Marco Mattiacci has ordered a ‘strong discontinuity‘ on the technical side and continued “The mentality is going to change and we will take more risks whilst reintegrating the different departments. We can no longer take small steps and be careful in our decisions but I want a structure like Mercedes – where they have Wolff, Lowe and Cowell.”

One of the first heads expected to roll is Ferrari’s current engine chief, Luca Marmorini, although MM states: “I won’t name names. We are redesigning our organisation throughout” Guido de Paola who was the head of the 059/3 design project has also been moved into the road car division where designing the engines is far less time constrained and the management of the engines is now headed by Matthias Mariz, a skilled organizer who is restructuring the engine department according to the Mattiacci’s plans.

Marmorini began his F1 career with Ferrari in 1990 before leaving to join the Toyota F1 team in 1999 and becoming it’s head of engine development. In 2009 he replaced Gilles Simon who had been head of the Ferrari engine department after replacing Paolo Martinelli.

Simon and Martinelli produced engines that dominated different era’s from the mid 90’s and were at the cutting edge of Formula One design – at best the dominant configuration, at worst equal to any other power-plant. Yet Marmorini’s design brief at Toyota was to chase reliability over performance due to corporate pressures.

It would seem that this has become too imbedded in his psyche and is likely to have cost him his position in Maranello. After all, Ferrari engines of the past five seasons have been wonderfully reliable but never benchmarks in consumption, power or creative solutions as used by both Mercedes and Renault.

After several races where LdM displayed his authority, and MM sat like the ventriloquist dummy absorbing all the detail, it seems his initial assessment is complete and now his sleeves are being metaphorically raised. Even the Samurai himself seems convinced: “He has good vision and a very clever approach and we are going to be stronger and stronger.”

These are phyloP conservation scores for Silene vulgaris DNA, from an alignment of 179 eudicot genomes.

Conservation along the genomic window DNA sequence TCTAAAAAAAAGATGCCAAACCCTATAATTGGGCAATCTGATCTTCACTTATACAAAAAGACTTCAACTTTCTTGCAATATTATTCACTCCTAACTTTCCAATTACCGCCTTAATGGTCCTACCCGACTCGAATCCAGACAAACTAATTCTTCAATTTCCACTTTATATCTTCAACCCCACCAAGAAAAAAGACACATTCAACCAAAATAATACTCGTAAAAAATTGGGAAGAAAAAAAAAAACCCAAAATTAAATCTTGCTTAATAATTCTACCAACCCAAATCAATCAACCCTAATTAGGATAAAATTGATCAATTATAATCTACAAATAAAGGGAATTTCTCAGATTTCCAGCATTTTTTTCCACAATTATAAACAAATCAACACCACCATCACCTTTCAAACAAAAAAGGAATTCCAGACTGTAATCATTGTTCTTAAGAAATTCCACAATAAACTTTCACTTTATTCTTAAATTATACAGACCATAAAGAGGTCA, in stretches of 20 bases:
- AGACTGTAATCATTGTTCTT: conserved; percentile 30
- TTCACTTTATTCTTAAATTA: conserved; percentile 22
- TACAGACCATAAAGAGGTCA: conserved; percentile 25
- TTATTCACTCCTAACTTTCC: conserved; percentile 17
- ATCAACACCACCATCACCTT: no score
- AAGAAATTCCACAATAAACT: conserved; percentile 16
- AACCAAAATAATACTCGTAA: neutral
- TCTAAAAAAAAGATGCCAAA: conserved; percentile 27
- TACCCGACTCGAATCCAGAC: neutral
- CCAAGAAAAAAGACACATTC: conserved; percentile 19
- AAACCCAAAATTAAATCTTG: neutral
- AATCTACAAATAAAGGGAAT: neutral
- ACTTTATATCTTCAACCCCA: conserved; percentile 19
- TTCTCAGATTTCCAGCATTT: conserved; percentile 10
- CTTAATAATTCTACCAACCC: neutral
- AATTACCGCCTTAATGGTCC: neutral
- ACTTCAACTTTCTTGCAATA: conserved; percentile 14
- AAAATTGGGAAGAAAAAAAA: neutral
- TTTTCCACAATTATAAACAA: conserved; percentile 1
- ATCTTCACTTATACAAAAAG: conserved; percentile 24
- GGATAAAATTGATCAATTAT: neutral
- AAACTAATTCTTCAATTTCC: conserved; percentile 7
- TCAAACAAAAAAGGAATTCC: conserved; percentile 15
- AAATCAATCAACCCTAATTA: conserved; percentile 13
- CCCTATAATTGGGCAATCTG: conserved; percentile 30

Top

Inspector Boullier assures Mclaren they are in safe hands

Here at TJ13 towers, Eric Boullier has become a figure of ridicule over the last few months. With his insistence that Mansour Ijaz was a reliable character in his negotiations with Lotus – despite a simple Google search proving otherwise – and his continued promises of technical improvements and forthcoming title sponsors at Mclaren slipping by on a weekly basis – his latest mutterings should be taken with a considerable amount of salt.

Despite a strong race at Silverstone the team’s haul of points is somewhat fortuitous. The unpredictable weather in qualifying, two of their biggest rivals not escaping Q1, Bottas claiming second after starting 14th and Rosberg retiring doesn’t prove much in the way of development.

In addition – over the weekend – came news that Hugo Boss, a team sponsor that has been part of the Mclaren portfolio for decades had switched its sponsorship to the Mercedes team.

Of course, Eric, had an appropriate answer. “No, we have thirty two sponsors, even though you don’t see them all on the team shirts.” Although he should have added you don’t see many on the car either…